Many German companies, studies show, are somewhat stick-in-the-muddy when it comes to digitization. Is this a sensibly conservative wait-and-see attitude, or does it put jobs at risk, asks DW's Andreas Becker at Cebit.
First the good news: There's WiFi at Hanover's Cebit trade fair, meaning free and fast Internet access. Now the bad news: To use it, you have to register with a 14-digit code that's hidden away in the fine print of your entry pass. Every four hours, you have to log in again anew. A simple and friction-free set-up? Nope.
But at least the access is available. The picture you see when you look at the availability of high-bandwidth Internet in many of Germany's rural regions is much darker. That's a problem, because there are a good many dynamic small and medium-sized enterprises (SMEs) based in small towns and villages, not a few of them machine engineering companies that sell their products worldwide. If such firms want to deepen their participation in the digital economy, lack of fast Internet access can present a barrier, according to Udo Ungeheuer, president of the Association of German Engineers (VDI).
"We simply cannot accept this. In terms of the completion of the high-speed, high-bandwidth internet infrastructure, we really must get on with connecting all of the country's regions," Ungeheuer told DW. "And we have to catch up faster than the competition - that's the challenge."
At Cebit, Ungeheuer presented the results of a recent VDI survey of 1,000 experts. Nearly 50 percent judged that the competitiveness of Germany as an information technology hub was only average. In a similar survey four years ago, far fewer made such a downbeat assessment. In regards to new business models that depend on networks and online platforms, only 15 percent of the new survey's respondents took the view that Germany is well positioned.
Ready for the second half?
When it comes to the establishment of major online platforms whose clients are private individuals, the train has left the station, and Germany wasn't on it.
The world-leading companies, Amazon and Alibaba, AirBnB or Uber, are all based in countries on the cutting edge of the digitized global economy
"Not a single one of the major digital platforms is based in Europe. Most are from the US, a couple is from China," said Thorsten Dirks, president of Bitkom, German's federal association for information technology.
That's why it's essential that German companies wake up and play a far better game in the second half, Dirks told DW, using a metaphor likely to resonate in football-mad Europe. "In the first half, the online game was all about offering products and services to consumers. In the second half, it's going to be about digitization of business clients, i.e. the digitization of our key leading industries. We can't afford to fall behind in the second half. We have to set the pace in order to win the second half," he said.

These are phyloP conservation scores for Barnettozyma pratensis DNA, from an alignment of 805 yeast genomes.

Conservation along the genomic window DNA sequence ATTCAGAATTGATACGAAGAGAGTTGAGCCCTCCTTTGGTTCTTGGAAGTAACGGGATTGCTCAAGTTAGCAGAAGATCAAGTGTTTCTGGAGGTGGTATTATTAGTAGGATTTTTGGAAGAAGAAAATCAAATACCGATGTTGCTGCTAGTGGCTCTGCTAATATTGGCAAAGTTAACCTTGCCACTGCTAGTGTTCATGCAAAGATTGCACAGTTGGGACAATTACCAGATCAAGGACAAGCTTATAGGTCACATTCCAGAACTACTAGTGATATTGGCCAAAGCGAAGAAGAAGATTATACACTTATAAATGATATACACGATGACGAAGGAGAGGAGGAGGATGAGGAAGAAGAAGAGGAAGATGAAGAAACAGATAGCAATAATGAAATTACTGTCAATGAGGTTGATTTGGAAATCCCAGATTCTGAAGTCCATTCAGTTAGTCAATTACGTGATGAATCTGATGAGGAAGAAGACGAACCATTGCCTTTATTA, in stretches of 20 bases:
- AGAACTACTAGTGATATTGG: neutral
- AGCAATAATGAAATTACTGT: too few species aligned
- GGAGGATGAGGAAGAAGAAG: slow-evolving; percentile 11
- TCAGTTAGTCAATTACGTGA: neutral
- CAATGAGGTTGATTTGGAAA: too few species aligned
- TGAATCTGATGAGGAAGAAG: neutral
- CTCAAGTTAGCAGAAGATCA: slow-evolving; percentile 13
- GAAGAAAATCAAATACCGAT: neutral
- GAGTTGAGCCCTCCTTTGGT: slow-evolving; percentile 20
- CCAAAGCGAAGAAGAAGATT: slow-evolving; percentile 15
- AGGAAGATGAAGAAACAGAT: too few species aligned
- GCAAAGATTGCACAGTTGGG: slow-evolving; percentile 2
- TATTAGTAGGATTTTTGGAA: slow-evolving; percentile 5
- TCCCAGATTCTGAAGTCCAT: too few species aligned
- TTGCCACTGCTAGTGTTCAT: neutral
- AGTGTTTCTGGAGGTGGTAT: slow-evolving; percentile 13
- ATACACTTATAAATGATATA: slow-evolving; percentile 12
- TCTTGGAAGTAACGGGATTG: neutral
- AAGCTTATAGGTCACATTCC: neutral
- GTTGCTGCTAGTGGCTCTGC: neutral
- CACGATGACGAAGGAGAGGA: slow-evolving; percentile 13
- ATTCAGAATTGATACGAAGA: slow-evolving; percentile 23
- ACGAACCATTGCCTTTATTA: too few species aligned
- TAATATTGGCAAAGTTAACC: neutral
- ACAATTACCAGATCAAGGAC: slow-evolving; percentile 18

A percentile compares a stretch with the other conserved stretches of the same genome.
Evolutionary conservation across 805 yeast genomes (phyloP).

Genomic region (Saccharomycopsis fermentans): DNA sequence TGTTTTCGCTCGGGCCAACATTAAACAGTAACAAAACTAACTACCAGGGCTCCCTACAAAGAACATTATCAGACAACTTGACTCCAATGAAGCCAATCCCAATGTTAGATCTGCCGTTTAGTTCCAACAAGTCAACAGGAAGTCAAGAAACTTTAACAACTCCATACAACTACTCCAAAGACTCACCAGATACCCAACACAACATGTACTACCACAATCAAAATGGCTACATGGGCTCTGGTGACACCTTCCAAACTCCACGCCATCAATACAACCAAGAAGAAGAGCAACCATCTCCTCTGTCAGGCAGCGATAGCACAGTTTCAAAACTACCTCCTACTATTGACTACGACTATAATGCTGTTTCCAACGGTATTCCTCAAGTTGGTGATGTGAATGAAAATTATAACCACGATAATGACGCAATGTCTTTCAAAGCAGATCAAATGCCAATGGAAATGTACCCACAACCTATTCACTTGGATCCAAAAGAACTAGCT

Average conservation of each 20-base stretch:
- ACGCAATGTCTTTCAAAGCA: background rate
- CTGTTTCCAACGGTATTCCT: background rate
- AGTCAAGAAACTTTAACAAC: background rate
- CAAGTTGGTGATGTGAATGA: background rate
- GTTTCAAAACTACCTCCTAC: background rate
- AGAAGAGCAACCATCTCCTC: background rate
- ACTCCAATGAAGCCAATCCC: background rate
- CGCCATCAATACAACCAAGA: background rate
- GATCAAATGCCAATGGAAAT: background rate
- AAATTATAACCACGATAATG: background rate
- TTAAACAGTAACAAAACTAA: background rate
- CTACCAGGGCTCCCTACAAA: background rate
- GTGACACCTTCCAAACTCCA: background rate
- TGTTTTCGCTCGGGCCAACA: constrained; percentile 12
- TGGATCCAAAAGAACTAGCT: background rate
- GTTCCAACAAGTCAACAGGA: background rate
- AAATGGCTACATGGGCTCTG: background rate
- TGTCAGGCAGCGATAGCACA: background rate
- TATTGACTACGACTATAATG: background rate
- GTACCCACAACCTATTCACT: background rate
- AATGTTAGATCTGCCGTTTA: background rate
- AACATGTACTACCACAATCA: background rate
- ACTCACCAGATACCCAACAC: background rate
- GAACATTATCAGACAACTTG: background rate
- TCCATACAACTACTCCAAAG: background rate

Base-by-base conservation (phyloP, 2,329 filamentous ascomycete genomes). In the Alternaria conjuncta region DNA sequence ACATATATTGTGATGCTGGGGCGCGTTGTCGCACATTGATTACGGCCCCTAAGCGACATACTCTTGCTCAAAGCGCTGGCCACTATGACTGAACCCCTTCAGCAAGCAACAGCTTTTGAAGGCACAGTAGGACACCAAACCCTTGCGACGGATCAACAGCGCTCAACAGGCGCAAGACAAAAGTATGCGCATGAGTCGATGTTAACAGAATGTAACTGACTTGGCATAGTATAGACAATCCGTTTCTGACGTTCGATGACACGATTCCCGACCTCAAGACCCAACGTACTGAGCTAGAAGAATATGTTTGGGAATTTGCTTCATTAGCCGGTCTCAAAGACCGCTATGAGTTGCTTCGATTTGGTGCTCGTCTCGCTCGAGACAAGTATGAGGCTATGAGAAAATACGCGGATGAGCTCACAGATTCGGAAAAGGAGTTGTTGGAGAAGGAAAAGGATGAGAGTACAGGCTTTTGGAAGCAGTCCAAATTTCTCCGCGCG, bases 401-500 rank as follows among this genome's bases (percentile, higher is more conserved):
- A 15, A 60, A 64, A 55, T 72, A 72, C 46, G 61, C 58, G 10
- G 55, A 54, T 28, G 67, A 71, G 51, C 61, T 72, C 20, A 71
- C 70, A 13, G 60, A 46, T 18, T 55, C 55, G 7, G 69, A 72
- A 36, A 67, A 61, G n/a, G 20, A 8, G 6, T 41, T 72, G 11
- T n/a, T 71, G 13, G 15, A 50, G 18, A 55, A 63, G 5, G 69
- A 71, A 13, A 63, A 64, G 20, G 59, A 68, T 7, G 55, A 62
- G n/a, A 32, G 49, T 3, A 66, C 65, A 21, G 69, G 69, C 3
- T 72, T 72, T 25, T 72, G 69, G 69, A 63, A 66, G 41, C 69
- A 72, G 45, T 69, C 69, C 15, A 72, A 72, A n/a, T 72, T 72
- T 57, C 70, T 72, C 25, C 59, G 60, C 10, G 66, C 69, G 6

Bitkom presented a new study at Cebit as well. Two-thirds of firms surveyed said they were relative laggards at digitization, or even to have missed the boat. At the same time, two thirds took the view that their business models were facing pressure to change from digitization. Despite this, nine of ten firms see digitization more as an opportunity than a risk.
Thorsten Dirks names European aircraft maker Airbus as a positive example. In the past, the company had "a huge problem with warehousing, because it needed to keep a full assortment of spare parts at every airport in the world, in case any of them failed or needed replacing."
Today, "the aircraft sends an electronic message to a ground station whenever any part fails or needs swapping out, and as soon as the message is received, a 3D printer is powered up and the part is created on the spot," Dirks said. The result: Greater efficiency and flexibility, and much lower cost.
Is digitization a jobkiller?
What does the digital transformation mean for jobs? A study by the World Economic Forum presented in January painted a worrying picture: In the next five years, around five million workplaces could be lost to digitization in the major industrial nations.
VDI's own study is much less pessimistic. "The emerging challenges will generate new jobs, different ones than we've had. But on a net basis there won't be a big reduction," said VDI president Udo Ungeheuer.
That, at any rate, was the view taken by four of five survey respondents. Bitkom president Dirks is optimistic too. On the one hand, he admitted, digitization will make a lot of tasks now done by humans obsolete. "But in the end, I'm convinced, we'll have more jobs than beforehand," he said.
Many business leaders believe the German skills shortage can only be solved through migration. The question, however, remains if refugees from crisis-stricken countries can become the engineers and IT specialists of tomorrow.
Skilled workers and migrants
At present, many German companies have a quite different problem: They're looking for skilled IT workers, but aren't finding enough of them. The problem can only be solved by immigration and open borders within Europe, Dirks believes.
"We need integration, we need open borders, we need a united Europe," because it's only within an open, internally borderless Europe that German companies have a chance of developing the scale and strength needed to win in competitions against rivals from the USA or China, and thereby secure workplaces, he said.
Protectionism and closing the doors, as the new right-of-center populist AfD (Alternative for Germany) party is demanding - a party that gained substantially in three important state elections on the weekend - is "very dangerous," Dirks said. "One thing we definitely don't need and can't use is xenophobia."